The fusion of hyperspectral and LiDAR data provides a synergistic ability, information from each data source to acquire more robust diversity monitoring results. Previous studies have integrated structural features extracted by LiDAR data and spectral characteristics from hyperspectral images for directly discriminating tree species by using classification techniques, including linear discrimination analysis (Alonzo et al., 2014), support vector machine (Dalponte et al., 2012), random forest (Liu et al., 2017) and spectral angle mapper.
Mayra et al. (2021) compared the performance of different classification methods for identifying the major tree species in a boreal forest based on airborne hyperspectral and LiDAR data. Assessing forest species diversity using remote sensing classification methods has the advantage of providing spatially explicit species Spain phone number list distribution information for each ITC or pixel. However, it remains challenging to directly discriminate the species of all individuals accurately in complex subtropical or tropical forests due to the potential spectral or structural similarity among different species or differences existing for the same species.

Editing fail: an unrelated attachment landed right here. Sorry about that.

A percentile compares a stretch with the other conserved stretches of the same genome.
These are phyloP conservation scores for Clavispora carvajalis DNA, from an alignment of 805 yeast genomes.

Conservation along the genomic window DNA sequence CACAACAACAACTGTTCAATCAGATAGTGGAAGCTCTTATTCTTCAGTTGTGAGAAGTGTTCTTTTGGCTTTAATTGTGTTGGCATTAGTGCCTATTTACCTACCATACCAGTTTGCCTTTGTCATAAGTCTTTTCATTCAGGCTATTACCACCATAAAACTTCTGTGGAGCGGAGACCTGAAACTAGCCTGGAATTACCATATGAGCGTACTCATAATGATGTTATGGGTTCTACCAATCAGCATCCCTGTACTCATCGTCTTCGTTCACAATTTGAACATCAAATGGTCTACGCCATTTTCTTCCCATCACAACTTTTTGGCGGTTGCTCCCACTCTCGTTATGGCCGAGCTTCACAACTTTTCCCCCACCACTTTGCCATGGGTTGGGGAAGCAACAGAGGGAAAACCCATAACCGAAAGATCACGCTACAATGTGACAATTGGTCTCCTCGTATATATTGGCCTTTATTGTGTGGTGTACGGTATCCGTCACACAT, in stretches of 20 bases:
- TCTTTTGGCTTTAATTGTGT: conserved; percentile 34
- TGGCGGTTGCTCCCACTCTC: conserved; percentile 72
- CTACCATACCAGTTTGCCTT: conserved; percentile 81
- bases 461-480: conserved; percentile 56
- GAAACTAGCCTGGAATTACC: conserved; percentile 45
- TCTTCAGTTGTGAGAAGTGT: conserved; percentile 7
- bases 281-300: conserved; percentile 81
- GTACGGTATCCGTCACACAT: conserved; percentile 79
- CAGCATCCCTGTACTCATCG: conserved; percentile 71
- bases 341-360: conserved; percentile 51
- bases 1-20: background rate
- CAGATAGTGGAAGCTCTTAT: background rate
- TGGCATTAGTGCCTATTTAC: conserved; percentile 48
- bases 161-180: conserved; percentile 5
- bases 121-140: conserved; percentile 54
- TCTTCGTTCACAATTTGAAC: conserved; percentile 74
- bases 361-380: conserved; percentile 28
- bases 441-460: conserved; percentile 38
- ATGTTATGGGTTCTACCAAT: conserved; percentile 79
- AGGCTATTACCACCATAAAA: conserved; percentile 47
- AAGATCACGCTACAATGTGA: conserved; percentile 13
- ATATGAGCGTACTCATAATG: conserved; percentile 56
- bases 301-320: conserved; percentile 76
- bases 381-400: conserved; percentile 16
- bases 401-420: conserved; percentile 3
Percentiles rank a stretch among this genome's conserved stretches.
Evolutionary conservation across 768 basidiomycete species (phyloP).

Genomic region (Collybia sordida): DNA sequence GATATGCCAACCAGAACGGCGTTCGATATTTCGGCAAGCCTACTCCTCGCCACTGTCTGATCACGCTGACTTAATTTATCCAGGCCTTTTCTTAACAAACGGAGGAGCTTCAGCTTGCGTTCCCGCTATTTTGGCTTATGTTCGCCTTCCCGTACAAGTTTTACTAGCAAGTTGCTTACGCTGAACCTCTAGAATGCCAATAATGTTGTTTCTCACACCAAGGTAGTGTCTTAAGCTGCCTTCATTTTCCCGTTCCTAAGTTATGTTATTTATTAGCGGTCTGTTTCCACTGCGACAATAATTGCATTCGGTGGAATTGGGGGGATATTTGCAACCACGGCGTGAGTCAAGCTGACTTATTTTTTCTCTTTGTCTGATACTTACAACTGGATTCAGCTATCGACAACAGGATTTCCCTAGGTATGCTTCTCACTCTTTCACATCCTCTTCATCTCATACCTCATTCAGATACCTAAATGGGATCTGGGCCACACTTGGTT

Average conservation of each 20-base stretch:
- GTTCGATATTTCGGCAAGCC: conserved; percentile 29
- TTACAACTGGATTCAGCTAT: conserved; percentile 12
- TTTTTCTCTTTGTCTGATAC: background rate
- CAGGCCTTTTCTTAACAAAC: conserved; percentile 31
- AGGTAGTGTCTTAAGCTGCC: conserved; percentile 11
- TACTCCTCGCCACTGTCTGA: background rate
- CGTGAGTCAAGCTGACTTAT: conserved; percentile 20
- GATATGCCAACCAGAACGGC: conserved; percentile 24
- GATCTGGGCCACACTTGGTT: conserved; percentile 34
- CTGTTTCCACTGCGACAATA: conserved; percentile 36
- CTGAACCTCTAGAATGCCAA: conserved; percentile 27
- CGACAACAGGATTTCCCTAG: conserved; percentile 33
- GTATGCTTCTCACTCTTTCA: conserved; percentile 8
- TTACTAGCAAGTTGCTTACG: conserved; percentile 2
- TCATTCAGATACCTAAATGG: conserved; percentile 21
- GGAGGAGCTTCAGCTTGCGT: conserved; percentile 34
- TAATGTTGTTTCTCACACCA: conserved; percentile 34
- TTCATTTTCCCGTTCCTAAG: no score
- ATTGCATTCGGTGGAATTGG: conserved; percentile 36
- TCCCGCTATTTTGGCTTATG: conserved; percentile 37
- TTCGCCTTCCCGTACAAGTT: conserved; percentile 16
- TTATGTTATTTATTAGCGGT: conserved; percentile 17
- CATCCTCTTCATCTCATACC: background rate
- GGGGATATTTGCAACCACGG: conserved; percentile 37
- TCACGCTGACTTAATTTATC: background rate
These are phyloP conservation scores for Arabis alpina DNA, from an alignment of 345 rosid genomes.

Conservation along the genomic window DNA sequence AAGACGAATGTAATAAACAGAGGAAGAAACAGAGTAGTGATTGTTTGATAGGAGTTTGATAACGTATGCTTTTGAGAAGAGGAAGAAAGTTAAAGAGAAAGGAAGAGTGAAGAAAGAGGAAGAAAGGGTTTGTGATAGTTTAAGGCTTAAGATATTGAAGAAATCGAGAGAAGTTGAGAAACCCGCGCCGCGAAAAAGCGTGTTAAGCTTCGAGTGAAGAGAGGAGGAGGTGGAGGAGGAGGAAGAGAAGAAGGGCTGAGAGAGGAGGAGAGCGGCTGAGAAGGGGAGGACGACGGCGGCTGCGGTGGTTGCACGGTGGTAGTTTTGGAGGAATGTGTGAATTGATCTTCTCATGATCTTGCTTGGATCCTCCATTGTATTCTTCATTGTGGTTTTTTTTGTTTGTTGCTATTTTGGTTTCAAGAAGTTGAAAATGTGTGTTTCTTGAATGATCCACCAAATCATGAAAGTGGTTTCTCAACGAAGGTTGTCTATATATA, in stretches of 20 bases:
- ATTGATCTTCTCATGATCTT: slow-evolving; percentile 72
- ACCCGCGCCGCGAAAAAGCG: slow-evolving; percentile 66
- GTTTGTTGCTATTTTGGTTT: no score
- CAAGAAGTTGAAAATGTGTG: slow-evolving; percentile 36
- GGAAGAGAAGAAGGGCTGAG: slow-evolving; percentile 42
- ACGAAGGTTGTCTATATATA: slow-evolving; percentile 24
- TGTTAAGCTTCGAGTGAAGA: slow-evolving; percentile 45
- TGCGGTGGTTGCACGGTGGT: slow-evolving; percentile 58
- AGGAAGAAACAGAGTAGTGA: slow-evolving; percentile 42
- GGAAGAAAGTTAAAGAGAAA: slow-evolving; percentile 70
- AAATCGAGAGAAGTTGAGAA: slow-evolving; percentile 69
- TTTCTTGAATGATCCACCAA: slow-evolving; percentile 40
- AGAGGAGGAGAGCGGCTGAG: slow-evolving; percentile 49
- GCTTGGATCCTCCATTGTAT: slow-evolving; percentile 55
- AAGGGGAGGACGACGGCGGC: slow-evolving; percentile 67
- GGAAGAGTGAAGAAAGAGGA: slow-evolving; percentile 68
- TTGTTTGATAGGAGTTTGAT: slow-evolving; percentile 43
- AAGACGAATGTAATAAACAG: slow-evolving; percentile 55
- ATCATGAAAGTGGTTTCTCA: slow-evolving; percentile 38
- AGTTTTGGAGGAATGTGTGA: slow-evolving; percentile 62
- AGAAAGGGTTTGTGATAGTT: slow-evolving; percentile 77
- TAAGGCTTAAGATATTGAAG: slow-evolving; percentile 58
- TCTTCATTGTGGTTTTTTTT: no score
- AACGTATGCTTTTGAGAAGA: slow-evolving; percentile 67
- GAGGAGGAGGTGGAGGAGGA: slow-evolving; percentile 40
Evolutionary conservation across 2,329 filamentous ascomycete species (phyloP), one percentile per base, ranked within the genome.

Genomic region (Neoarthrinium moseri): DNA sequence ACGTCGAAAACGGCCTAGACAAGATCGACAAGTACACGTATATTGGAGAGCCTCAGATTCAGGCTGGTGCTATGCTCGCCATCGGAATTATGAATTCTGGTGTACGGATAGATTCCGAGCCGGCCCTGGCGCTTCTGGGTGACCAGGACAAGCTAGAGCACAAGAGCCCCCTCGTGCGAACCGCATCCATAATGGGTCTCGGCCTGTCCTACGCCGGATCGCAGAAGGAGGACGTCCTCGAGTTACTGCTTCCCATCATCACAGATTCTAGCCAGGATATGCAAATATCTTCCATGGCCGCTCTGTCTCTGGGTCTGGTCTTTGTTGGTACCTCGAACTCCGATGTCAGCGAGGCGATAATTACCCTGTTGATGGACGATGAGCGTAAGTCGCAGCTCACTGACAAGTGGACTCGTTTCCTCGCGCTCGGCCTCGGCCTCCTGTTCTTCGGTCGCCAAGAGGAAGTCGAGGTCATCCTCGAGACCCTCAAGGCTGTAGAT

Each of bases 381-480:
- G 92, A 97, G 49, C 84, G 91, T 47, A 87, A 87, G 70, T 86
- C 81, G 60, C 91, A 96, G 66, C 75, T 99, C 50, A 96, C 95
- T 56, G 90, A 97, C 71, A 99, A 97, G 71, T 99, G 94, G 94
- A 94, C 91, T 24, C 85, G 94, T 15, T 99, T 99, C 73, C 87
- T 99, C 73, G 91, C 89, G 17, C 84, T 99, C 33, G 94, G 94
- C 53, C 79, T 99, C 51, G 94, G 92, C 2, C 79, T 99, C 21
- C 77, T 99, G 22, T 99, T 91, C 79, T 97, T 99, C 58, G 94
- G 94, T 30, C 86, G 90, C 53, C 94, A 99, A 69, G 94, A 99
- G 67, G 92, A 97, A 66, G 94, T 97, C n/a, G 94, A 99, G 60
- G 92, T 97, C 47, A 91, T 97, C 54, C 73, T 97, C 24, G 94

The confusion in classification usually increases with increasing biodiversity levels and more training data for species-rich forests is usually needed to improve the classification accuracy. Moreover, collecting sufficient training and validation data for each tree species in species-rich and topographically complex forests can be a challenging task. Although some methods are relatively capable of classifying trees with limited training samples (Christian et al., 2013; Awad, 2018), the classification results are achieved using specific images and algorithms with relatively lower transferability.